“Our UK-facing business is good,” says Galin. “Home Retail Group visited Bulgaria on a trade mission a few years ago, and we worked with them for a time, before they decided to relocate sourcing to China (the prices are 10-12% lower than ours, but the returns are much higher – I think it was a decision based on just one part of the spreadsheet!).”

Galin says the strengths of Bulgarian furniture manufacture are “experience, low salary, technology and machinery, and some of the lowest taxes in Europe”. The country is within easy reach of the rest of Europe (a four- to five-week delivery window is typical), and, according to Galin, product quality is improving each year.

“We’re in the same league as Poland and Romania,” he says, “and our industry as a whole is focused on opening Bulgaria up to wider European opportunities.”

One company exploiting that opportunity effectively is Ted Bed, the country’s second-largest mattress manufacturer. Founded in 1990, Ted Bed’s parent company boasts considerable export reach and a 1000-store multinational retail base. Having opted to break a five-year run of exhibiting in Milan due to “not seeing enough new visitors”, the brand is squarely focused on new markets, says product manager Darina Marcheva.

“About 50% of our output goes into Bulgaria’s domestic market,” she says, “but the rest travels far and wide. That includes the UK – working with hotels and cruise ships means we’ve had to cover the appropriate FR levels.”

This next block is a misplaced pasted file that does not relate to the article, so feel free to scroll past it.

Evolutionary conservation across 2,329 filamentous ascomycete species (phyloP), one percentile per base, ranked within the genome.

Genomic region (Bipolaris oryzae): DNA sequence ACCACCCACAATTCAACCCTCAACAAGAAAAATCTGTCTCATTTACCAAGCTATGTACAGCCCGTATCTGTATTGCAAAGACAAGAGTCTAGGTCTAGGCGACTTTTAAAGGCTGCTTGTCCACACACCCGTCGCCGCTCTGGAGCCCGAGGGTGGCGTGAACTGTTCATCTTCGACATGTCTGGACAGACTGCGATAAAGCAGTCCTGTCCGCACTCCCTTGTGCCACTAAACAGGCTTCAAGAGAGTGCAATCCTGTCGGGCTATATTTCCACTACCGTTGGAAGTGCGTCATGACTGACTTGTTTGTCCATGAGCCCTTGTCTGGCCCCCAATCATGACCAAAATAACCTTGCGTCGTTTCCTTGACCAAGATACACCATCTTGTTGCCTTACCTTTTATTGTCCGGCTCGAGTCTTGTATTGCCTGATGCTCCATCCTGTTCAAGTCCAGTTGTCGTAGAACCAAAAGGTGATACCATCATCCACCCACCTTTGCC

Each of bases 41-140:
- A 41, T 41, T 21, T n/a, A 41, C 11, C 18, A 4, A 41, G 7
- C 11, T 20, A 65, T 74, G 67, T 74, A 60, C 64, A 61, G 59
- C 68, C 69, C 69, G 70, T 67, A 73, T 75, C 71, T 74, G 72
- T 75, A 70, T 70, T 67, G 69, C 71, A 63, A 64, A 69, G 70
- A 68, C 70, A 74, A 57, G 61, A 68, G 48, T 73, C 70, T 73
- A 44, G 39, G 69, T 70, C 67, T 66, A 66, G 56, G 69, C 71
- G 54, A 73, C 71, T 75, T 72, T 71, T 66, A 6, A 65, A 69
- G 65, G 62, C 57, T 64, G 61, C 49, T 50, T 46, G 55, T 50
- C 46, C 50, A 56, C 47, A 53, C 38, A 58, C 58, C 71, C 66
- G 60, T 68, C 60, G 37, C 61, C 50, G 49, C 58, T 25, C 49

Through a UK-based agent, Ted Bed is looking for large-scale stockists for its mattresses – two of which are already certified by SATRA. 

Employing technologies and components as varied as enriched foams, amber, and magnetic wave dispersal systems across the domestic and hospitality markets, Ted Bed is finding an audience through the likes of imm cologne, Ambiente and Heimtextil, and Darina believes the brand offers excellent value. “Made in Bulgaria means good product at fair prices,” she says, “and we’re making a higher level of bed than many of the international sector leaders.”

Another Bulgarian manufacturer with strong UK contract connections is dining furniture and seating producer Bulgaru, whose project client list includes Frankie & Benny’s, Chiquito’s and Costa. Despite this contract bias, Tseno Petrov, manager, says that World of Furniture has become a more useful platform since he began reaching out to the domestic market this year, and his experience has been “better than expected”.

“We have domestic product that will work very well in the UK,” says Tseno, who is working alongside members of the UK design community to decide upon the best approach to the market. 

Bulgaria’s furniture designers are also finding a voice in Cherga, a collective featuring 20 members who come together for two weeks each year at a workshop to fulfil specific manufacturing briefs. Nearby is a special exhibit presenting a forestry school student project on self-assembly furniture, while other creative features include the Bulgarian Furniture of the Year design competition, and The Design Meets Interior, a forum exploring market trends.

It may be small and unfocused, but World of Furniture screams untapped potential, and could prove the gateway to a relatively underexploited manufacturing base that’s both cost effective and welcoming – next year’s edition will take place from 26-30th March.